Come September 11, 2021, by presidential decree, the last troops of a Western alliance will strike their regimental colors, stow their gear and board massive transports for rear bases in Europe, the Middle East, and North America. They leave behind razor-wire perimeters, bunkers, the tangled wreckage of warfare, frightened collaborators, and trauma as far as blood-shot eyes can see.
When last in Kabul to research a story*, I went out in the evening through the bazaar to meet an acquaintance, walking by streetside eateries with lamb roasting on spits, naan roti stacked at the ready. A car rolled up in the busy street and an Afghan stranger shouted that I should get in the vehicle immediately. Taking a great gamble, of a kind my family dreads most, I complied as he pulled away into traffic while berating me for walking so naively through a city of intrigue and nasty surprises.
I took full advantage of his kindness, though, to elicit his views on the bloody horns of his country’s dilemmas. He hardly knew where to begin, he said. Fear, suspicion, and grief pressed on every side. He walked me through the rubble of his own circumstances: an entire family of collateral damage, fields and orchards sown with mines, warlord excesses, shameless graft, bloodletting at bus stops, ethnic enmity. Arrived at my destination, he concluded this jeremiad by saying, ‘At least let the guns be silent. We will make our peace with the strictures of Taliban rule if it means we can walk the bazaar without fear and our children survive to adulthood.’ He refused with broad smile my offer of compensation as we took leave with ‘Shukrias’ and ‘Salaams’. At least the ancient virtue of hospitality to strangers in these mountains remains intact, it occurred to me.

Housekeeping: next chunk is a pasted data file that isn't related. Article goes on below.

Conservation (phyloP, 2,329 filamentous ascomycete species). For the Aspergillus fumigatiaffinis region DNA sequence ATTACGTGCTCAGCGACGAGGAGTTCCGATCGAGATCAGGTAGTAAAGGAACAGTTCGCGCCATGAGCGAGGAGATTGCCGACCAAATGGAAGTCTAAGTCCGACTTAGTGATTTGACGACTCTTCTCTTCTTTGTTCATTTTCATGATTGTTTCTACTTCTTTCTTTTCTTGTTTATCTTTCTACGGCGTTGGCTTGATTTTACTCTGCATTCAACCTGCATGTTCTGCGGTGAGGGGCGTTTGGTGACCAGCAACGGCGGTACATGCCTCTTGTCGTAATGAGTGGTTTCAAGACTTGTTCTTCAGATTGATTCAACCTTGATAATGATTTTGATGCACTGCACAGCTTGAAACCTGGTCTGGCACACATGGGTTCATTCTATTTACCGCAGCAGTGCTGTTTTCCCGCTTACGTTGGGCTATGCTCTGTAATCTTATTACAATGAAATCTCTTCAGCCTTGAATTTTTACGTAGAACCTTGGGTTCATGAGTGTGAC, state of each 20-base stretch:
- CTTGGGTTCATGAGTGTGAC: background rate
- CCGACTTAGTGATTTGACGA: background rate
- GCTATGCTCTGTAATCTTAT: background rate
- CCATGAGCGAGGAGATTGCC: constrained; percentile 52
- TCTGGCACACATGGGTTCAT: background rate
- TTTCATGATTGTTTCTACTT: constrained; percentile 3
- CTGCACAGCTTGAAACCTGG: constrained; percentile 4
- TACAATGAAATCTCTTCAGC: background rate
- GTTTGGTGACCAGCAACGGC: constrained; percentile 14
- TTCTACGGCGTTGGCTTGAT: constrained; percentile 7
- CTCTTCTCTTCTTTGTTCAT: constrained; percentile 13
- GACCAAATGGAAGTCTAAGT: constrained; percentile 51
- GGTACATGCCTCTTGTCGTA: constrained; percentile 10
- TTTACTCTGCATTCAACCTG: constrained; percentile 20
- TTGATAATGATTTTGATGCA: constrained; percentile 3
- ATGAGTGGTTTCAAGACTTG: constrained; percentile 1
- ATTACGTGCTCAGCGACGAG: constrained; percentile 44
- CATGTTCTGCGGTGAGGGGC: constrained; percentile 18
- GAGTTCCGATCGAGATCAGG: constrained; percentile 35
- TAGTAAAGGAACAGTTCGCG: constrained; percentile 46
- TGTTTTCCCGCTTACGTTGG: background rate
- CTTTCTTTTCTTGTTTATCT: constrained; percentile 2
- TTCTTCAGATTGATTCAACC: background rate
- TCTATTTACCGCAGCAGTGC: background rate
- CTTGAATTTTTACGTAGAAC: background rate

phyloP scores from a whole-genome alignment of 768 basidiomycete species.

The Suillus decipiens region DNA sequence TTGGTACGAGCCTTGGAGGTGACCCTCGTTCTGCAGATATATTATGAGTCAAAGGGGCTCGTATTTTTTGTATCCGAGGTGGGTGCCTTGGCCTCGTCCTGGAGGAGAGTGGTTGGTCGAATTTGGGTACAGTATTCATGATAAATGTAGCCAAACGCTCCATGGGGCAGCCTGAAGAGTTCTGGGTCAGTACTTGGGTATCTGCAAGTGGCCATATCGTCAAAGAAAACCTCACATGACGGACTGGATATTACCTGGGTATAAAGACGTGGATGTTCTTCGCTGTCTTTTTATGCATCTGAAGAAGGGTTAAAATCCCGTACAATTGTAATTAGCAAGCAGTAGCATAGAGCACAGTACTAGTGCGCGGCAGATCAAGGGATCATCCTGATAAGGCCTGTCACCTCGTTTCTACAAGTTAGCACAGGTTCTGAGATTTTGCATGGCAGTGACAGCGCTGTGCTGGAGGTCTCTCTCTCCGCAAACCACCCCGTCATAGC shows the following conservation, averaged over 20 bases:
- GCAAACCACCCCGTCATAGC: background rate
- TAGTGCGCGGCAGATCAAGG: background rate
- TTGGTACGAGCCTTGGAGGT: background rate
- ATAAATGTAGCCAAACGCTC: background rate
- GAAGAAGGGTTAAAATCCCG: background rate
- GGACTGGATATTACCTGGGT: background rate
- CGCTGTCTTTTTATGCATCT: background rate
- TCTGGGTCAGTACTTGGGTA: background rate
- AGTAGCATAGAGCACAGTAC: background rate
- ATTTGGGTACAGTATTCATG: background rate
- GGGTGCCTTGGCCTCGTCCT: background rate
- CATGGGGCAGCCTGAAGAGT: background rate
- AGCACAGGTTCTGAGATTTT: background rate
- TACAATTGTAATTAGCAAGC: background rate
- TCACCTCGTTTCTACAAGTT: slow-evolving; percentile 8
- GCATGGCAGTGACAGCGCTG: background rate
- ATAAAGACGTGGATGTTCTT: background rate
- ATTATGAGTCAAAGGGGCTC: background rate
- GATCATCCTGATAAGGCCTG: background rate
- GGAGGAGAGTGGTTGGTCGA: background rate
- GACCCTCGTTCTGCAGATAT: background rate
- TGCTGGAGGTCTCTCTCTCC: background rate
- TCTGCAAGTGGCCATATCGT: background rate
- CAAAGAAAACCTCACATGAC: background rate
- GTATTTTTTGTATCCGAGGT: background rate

All too soon, my days in Kabul at an end, I found myself jetting away to stops in India and beyond. I couldn’t help but muse about a popular saying in rugged country such as this, “We have no friends but the mountains.” The latest chapter in that enduring book of wisdom will be written come September.
*The author’s account of a remarkable peacemaker, Dan ‘Dantri’ Terry, holding out midst Afghanistan’s appalling struggles is available on line. See
I love how you see ‘people’ – humanity. So much suffering and pain – you also find Joy.
Timothy Downs says
Jonathan, Dan Terry has been very much in my heart these days as the Gordian Knot of Afghanistan seems to now have another twist in it with Biden’s announcement, and we, the US, walk away from another heart breaking bloody misadventure. While it has cost us in US lives and treasure, our costs are paltry next to those of the people of Afghanistan…thank you for this reflection,
Frances Boston says
As always any reflection by Jonathan is profound and thought provoking. Thanks! Frances Boston
Eleanore M Woollard says
Wow, Jonathan, the places you’ve been, the people connections you have, some at some risk, and the gift of sharing them with others. Thank you.
Greg Hartman says
Jonathan, You saw it all coming, but surely others did too. How could the US withdraw with any guarantees. England & Russia could have told us it would come to this?
It is a tragedy, but one in the making for 20 years?